Spring training means nothing, and that depresses me. It feels like baseball is back, but then I realize it’s not really back, and I have to fill out March Madness brackets that never come true to waste my time until early April.
Well, hardcore baseball fans do have something to look forward to every four years (even though it was three between the 2006 and 2009 games). This is the World Baseball Classic, and the 2017 installment begins this Monday. The United States, which has never placed higher than fourth, has its best roster to date, despite the fact that it’s missing some of the country’s best stars.
Regardless, a strong showing from the U.S. squad in the games could help the WBC’s ratings in the states, something that has been a concern to Major League Baseball for the past three games. The first pitch of the tournament will be thrown on Mar. 6, and many big-leaguers are representing their countries for the next few weeks.
Yes, these Major League Baseball players are giving up a couple of weeks of their Spring Training time in order to participate in higher-stakes play in different parts of the world. This leads some observers to argue the WBC can harm players who participate. One such observer, Orioles manager Buck Showalter, told the Baltimore Sun this past week that he believes the WBC disrupts an internal clock players have:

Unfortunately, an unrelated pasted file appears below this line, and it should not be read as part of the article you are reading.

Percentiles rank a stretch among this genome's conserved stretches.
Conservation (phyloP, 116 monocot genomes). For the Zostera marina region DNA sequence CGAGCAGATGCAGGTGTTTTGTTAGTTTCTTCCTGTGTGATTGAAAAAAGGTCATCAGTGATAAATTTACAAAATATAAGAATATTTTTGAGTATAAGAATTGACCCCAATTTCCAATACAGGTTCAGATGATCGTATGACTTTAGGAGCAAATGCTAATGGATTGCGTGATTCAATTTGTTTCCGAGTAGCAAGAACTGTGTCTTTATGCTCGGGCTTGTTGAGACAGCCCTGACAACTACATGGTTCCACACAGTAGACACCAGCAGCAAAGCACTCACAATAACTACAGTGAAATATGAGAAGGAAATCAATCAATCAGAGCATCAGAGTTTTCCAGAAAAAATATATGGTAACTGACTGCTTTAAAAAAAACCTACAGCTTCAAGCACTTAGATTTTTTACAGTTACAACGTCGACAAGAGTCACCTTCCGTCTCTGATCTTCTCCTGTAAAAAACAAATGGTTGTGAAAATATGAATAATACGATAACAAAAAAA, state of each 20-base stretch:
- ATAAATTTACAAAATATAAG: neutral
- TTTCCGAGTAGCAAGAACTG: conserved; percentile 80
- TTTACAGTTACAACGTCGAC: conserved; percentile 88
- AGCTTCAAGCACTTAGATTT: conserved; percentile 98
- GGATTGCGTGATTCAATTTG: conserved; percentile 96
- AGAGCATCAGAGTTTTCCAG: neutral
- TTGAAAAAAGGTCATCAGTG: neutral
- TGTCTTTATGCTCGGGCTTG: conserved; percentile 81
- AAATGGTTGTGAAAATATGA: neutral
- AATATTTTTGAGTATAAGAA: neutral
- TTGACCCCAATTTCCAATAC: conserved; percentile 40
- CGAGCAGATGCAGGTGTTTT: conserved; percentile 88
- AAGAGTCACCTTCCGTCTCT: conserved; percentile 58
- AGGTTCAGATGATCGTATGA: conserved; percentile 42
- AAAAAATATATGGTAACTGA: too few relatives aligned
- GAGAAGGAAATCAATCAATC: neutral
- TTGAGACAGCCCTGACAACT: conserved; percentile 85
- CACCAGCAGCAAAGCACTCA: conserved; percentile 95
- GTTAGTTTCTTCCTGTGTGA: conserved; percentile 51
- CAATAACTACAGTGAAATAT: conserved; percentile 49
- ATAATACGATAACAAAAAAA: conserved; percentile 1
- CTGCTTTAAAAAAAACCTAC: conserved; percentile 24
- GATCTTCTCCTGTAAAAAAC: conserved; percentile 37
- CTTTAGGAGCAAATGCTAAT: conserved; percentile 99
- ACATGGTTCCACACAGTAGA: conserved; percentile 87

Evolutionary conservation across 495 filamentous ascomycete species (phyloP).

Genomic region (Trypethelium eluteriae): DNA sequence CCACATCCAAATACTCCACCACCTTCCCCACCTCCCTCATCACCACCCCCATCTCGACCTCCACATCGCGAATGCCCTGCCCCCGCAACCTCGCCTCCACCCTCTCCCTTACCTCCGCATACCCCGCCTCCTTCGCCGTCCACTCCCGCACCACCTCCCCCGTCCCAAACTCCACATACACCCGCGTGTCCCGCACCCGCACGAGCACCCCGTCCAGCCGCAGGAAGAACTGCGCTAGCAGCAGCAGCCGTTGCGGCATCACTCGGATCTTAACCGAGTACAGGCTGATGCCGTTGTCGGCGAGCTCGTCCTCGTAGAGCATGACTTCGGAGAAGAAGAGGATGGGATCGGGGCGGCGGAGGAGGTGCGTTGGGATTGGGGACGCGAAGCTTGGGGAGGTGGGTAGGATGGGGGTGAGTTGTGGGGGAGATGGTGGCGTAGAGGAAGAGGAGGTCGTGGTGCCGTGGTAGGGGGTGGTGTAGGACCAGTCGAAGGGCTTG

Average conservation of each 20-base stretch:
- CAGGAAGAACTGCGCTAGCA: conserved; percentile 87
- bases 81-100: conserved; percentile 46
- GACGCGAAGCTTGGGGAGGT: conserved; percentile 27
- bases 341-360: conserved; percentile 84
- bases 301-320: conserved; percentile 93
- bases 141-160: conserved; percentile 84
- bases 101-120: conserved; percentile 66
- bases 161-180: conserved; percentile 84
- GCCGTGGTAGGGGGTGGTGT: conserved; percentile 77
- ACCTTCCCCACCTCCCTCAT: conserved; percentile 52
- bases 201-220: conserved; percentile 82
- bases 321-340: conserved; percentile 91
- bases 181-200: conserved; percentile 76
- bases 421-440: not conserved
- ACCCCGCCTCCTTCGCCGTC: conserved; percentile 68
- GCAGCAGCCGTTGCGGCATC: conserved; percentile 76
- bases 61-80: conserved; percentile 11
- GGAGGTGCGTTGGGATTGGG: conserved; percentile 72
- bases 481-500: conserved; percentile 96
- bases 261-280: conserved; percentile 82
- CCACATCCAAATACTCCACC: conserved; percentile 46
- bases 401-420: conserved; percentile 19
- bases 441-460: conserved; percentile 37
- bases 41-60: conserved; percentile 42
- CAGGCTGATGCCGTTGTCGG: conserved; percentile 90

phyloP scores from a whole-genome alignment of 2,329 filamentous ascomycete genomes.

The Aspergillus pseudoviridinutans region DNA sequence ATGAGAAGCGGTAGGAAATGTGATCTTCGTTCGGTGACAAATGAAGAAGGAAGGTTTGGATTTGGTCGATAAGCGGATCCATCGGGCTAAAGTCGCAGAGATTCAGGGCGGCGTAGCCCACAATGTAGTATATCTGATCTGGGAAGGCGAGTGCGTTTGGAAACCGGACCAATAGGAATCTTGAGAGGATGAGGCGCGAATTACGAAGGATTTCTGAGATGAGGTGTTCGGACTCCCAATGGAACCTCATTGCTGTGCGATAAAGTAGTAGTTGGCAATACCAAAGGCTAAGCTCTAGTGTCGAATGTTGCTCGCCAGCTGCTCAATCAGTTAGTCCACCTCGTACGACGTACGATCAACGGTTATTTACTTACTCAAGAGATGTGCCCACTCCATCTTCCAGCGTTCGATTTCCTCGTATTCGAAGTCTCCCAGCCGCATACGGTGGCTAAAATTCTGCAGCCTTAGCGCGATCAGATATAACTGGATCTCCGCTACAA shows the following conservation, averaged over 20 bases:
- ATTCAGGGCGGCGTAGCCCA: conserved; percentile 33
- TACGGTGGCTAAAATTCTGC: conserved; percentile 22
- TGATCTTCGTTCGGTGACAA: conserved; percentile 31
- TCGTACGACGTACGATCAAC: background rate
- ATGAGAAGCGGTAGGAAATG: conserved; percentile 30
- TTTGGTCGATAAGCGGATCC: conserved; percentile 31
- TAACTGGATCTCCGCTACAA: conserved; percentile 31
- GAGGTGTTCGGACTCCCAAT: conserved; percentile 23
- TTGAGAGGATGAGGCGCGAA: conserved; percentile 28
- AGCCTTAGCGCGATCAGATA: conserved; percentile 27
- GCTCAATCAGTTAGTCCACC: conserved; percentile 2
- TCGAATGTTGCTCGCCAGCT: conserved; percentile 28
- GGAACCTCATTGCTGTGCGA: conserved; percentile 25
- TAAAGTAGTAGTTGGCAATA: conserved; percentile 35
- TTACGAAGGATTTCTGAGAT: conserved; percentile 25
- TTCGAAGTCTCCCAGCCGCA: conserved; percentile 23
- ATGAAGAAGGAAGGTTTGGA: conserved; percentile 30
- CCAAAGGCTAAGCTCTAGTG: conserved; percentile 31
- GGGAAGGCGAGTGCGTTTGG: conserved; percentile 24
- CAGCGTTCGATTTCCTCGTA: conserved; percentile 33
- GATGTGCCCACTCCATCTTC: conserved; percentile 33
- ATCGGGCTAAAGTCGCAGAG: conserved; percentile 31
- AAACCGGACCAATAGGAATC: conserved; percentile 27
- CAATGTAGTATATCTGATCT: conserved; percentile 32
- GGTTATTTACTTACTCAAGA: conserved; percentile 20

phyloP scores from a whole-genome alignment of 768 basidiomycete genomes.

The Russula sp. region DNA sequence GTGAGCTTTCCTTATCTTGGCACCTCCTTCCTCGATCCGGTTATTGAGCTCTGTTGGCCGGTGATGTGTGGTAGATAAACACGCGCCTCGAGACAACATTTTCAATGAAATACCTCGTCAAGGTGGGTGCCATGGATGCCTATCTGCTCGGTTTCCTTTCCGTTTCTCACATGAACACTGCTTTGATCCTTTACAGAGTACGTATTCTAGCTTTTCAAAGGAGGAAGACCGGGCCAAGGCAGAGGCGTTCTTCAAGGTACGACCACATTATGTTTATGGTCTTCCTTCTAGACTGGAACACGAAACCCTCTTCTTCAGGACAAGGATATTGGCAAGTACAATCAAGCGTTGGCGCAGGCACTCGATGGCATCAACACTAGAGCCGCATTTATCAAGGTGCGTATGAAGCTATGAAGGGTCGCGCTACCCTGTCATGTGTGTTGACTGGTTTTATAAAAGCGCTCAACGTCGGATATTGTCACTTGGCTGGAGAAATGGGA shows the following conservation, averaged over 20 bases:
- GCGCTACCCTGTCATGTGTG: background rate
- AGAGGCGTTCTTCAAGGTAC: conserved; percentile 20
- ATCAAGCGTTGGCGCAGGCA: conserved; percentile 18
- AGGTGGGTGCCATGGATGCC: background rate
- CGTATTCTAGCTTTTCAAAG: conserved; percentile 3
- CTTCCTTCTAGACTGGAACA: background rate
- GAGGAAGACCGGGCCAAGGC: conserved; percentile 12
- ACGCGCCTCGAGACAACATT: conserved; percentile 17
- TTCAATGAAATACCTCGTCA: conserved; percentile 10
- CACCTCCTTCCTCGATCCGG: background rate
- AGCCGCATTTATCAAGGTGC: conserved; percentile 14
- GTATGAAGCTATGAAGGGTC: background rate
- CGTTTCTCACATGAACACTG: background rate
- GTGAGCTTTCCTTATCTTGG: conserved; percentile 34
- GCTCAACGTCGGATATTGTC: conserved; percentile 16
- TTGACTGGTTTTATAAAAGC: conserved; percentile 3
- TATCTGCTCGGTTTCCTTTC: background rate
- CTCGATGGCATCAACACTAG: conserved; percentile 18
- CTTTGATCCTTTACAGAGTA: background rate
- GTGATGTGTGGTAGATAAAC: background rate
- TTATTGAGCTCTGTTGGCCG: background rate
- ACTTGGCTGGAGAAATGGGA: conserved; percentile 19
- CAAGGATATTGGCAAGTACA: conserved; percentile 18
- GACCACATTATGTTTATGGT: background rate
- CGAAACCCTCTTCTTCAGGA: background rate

“There are some unique challenges this spring that we don't normally have,” Showalter said. “I understand the return we're trying to get. The biggest thing probably is the clock that changes. Players are creatures of habit and routine, and every team is completely different because they're going to come back from this, and we're going to have to slow down and start the clock again.”
Today, I tried to find out whether that was truly the case.
Before I go into the results, I must share the process I took.
First, I looked at the rosters of all 16 teams of the three WBCs to date — 2006, 2009 and 2013. I found all the players who were currently playing in the major leagues, and then I removed the players who did not amass at least 30 innings pitched or 300 plate appearances in the year prior to and the year of the WBC. For instance, if a 2013 WBC participant pitched 45 innings in 2012 but just 17 in 2013, I omitted him from the data.
I did this because I wanted to specifically find the impact on Major League regulars, not the Quad-A player who’s on the bus back-and-forth from Triple-A throughout the season. While this does leave the process vulnerable to survivorship bias — since a player who gets hurt as the result of the WBC’s workload won’t be included — the samples of 300 PA and 30 IP will incorporate platoon players and relievers, as well as most injury cases. Other than that, though, those numbers were completely arbitrary.
2006 World Baseball Classic
|Total WAR||-21.6||Per Player||-0.2057142857|
|Pitcher WAR||-14.9||Per Player||-0.2865384615|
|Position Player WAR||-6.7||Per Player||-0.1264150943|
|Players With - Net WAR||54||Players With + Net WAR||48|